How to Identify a Texas Hill Country Wine

Searching for a Texas Hill Country wine in a sea of options can feel like a daunting task. How can you be sure that the wine you’re selecting is a Texas Hill Country AVA? Don’t fret! We’re breaking down what to look for to help you navigate the wine aisle! 


It’s all in the label! As you peruse, don’t be afraid to pick up the wine bottle and read the label. As you begin to read labels, you may start to see the same key terms, such as AVA, Estate, and Reserve, but what do they mean? Let’s break down the essential elements of a wine label: 


  • Producer: This is who made the wine. The producer name is either prominent or in a small text at the top or bottom of the label.   
  • Region or AVA: The region lets you know where the grapes that make up the wine were sourced. This is where you would see The Hill Country AVA listed. If a wine is from a specific vineyard, you might see the vineyard site name in quotations, or located right below the region designation. 
  • Variety: The variety refers to what grape or grapes were used to make the wine. For example, the wine may be a Grenache, Syrah, and Mourvèdre blend.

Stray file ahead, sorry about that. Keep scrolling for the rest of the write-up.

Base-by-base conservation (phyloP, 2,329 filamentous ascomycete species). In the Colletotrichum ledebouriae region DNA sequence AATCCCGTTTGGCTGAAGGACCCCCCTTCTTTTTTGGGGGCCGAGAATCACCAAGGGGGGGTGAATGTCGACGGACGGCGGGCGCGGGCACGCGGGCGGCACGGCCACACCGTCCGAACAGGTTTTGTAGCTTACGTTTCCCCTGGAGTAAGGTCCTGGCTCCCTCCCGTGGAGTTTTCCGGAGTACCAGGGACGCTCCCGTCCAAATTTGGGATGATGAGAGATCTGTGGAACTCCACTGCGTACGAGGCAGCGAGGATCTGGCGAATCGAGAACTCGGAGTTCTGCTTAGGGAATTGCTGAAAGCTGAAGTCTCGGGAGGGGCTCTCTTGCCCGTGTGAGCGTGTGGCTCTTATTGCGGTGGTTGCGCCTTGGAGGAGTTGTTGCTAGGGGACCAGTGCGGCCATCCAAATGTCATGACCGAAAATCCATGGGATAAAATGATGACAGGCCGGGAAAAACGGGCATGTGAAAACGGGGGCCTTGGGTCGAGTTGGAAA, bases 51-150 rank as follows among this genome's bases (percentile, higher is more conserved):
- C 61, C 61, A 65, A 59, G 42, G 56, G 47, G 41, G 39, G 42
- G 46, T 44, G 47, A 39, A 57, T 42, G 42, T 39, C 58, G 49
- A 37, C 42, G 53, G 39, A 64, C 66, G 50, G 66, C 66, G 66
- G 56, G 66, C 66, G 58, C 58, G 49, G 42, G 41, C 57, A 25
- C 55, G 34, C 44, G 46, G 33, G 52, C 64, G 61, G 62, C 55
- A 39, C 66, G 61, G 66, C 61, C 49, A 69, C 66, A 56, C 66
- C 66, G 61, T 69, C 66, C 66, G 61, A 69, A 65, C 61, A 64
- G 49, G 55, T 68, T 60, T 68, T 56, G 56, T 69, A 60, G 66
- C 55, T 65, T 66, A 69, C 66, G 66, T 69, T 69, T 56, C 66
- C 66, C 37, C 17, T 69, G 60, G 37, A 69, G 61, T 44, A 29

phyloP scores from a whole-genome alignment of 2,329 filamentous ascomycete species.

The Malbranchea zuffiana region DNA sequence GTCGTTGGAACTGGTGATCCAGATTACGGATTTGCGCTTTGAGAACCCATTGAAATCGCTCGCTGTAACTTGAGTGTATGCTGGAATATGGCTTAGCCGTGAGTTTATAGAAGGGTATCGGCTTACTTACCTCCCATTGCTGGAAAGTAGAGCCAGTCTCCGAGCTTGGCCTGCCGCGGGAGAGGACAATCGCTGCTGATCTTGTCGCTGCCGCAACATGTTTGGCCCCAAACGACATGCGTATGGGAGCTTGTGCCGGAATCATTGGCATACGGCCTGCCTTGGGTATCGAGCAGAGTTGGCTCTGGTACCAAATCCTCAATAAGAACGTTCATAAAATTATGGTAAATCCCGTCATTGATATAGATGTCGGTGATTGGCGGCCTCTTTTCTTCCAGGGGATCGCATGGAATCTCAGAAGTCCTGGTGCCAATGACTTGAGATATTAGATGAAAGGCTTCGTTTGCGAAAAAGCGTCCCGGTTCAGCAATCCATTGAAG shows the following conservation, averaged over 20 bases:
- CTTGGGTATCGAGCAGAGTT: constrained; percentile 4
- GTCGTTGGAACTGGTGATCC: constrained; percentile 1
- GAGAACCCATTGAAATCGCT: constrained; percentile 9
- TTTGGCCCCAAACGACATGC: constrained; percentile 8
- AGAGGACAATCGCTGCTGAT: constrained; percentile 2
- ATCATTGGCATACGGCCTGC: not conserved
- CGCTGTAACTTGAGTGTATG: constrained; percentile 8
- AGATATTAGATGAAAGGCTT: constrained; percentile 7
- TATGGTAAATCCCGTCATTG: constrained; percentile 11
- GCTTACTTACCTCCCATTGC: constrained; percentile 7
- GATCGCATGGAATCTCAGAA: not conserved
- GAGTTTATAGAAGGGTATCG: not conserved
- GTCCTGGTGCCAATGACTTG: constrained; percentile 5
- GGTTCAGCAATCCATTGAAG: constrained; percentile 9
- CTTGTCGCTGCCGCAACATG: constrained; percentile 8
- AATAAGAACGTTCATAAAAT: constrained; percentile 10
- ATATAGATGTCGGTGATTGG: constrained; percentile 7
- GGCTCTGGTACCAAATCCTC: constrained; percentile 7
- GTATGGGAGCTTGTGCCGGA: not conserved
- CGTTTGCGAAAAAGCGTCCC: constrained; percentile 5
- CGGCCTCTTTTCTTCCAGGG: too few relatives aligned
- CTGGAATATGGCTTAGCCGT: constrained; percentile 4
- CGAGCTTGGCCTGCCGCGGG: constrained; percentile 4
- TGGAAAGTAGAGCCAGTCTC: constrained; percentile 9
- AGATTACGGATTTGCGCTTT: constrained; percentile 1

• Estate Bottled: An estate-bottled wine means that the wine was entirely grown, produced, and bottled on the wine estate.
  • Vintage: The vintage refers to the year that the grapes were harvested. 


Now that we have vocabulary down, let’s dive into how these terms relate to The Texas Hill Country. For a wine to have Texas on the label, it must have sourced at least 75% of its fruit from Texas. When it comes to listing the AVA on the label, this percentage bumps up to at least 85%. That means that if a wine label lists The Hill Country AVA, then you can be sure that at least 85% of the grapes in that bottle were sourced from The Texas Hill Country. The wine could contain a higher percentage of grapes from the Hill Country AVA, but at a minimum, for the AVA to be listed on the bottle, it must have at least 85%. If the wine label has a specific Estate, the grapes must be 100% from the grower’s estate. Additionally, the estate must be located in a formally recognized Alcohol and Tobacco Tax and Trade Bureau (TTB) AVA. The TTB recognizes the Texas Hill Country AVA. When it comes to listing the varietal, like calling the wine a Viognier or Tempranillo, the wine must contain at least 75% of that one varietal of grapes. 


Here is a list of Texas Hill Country Winery member vineyards in the Hill Country AVA


If you’re on the hunt for a Texas Hill Country wine, take a look at this page before you head to the grocery or liquor store. We’ve done the research for you and compiled a list of Texas Hill Country wines. 


As you navigate your local wine aisle, we hope you feel more confident knowing what requirements dictate what’s on the label. Explore The Texas Hill Country and continue your wine learning journey. Broaden your horizons past the wine aisle! We encourage you to spark up a conversation with the tasting room staff. Wineries have incredibly knowledgeable staff who would love to chat with you about Texas winemaking. You might even leave with several new favorites for your wine collection. Comment below your favorite Texas Hill Country Wines!